[0, 0, 0, 0, 0, 1, 0, 0, 0, 24, 3, 0, 0, 0, 0, ...]

Sparse embeddings can be generated with different algorithms. The most commonly used algorithm for sparse embeddings is BM25 (Best match 25), which builds upon the TF-IDF (Term Frequency-Inverse Document Frequency) approach and refines it. In simple terms, BM25 emphasizes the importance of terms based on their frequency in a document relative to their frequency across all documents.

Vector search

Vector search is a modern search technique that has emerged with the advances in ML. Modern ML algorithms, such as Transformers, can generate a numerical representation of data objects in various modalities (text, images, etc.) called vector embeddings.

These vector embeddings are usually densely packed with information and mostly comprised of non-zero values (dense vectors), as shown below. This is why vector search is also known as dense vector search.

[0.634, 0.234, 0.867, 0.042, 0.249, 0.093, 0.029, 0.123, 0.234, ...]

A search query is embedded into the same vector space as the data objects. Then, its vector embedding is used to calculate the closest data objects based on a specified similarity metric, such as cosine distance. The returned search results list the closest data objects ranked by their similarity to the search query.

Fusion of keyword-based and vector search results

Both the keyword-based search and the vector search return a separate set of results, usually a list of search results sorted by their calculated relevance. These separate sets of search results must be combined.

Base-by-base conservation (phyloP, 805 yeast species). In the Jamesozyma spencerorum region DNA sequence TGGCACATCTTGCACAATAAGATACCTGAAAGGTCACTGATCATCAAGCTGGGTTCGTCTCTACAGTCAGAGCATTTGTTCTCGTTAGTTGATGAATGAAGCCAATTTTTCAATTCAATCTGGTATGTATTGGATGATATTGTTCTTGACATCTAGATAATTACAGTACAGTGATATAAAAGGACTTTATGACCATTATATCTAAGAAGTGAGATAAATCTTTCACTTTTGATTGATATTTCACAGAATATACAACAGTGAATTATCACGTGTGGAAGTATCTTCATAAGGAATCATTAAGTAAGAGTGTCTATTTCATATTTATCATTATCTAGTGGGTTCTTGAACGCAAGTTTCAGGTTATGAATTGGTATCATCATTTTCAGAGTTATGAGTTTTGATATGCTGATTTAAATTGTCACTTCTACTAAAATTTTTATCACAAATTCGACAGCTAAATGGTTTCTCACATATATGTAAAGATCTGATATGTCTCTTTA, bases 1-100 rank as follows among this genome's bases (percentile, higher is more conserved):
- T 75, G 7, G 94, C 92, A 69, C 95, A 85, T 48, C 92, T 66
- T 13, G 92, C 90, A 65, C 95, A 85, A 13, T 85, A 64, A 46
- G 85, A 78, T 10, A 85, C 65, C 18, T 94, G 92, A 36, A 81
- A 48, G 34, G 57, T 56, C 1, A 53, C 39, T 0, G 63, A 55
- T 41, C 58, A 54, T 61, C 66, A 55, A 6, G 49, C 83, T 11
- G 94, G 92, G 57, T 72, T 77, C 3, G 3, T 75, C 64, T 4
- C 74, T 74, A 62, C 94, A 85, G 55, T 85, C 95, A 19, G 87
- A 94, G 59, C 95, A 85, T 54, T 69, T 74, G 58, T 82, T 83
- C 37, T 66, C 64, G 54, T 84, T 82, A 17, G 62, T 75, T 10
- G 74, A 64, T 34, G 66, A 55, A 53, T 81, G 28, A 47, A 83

There are many different strategies to combine the ranked results of two lists into one single ranking, as outlined in a paper by Benham and Culpepper [1].

Generally speaking, the search results are usually first scored. These scores can be calculated based on a specified metric, such as cosine distance, or simply just the rank in the search results list.

Then, the calculated scores are weighted with a parameter alpha, which dictates each algorithm’s weighting and impacts the results’ re-ranking.

hybrid_score = (1 - alpha) * sparse_score + alpha * dense_score

Usually, alpha takes a value between 0 and 1, with

  • alpha = 1: Pure vector search
  • alpha = 0: Pure keyword search

Below, you can see a minimal example of the fusion between keyword and vector search with scoring based on the rank and an alpha = 0.5.

Minimal example showcasing the different rankings of keyword-based search, vector search, and hybrid search.
Minimal example of how keyword and vector search results can be fused in hybrid search with scoring based on ranking and an alpha of 0.5 (Image by the author, inspired by Hybrid search explained)

A RAG pipeline has many knobs you can tune to improve its performance. One of these knobs is to improve the relevance of the retrieved context that is then fed into the LLM because if the retrieved context is not relevant for answering a given question, the LLM won’t be able to generate a relevant answer either.

Depending on your context type and query, you have to determine which of the three search techniques is most beneficial for your RAG application. Thus, the parameter alpha, which controls the weighting between keyword-based and semantic search, can be viewed as a hyperparameter that needs to be tuned.

In a common RAG pipeline using LangChain, you would define the retriever component by setting the used vectorstore component as the retriever with the .as_retriever() method as follows: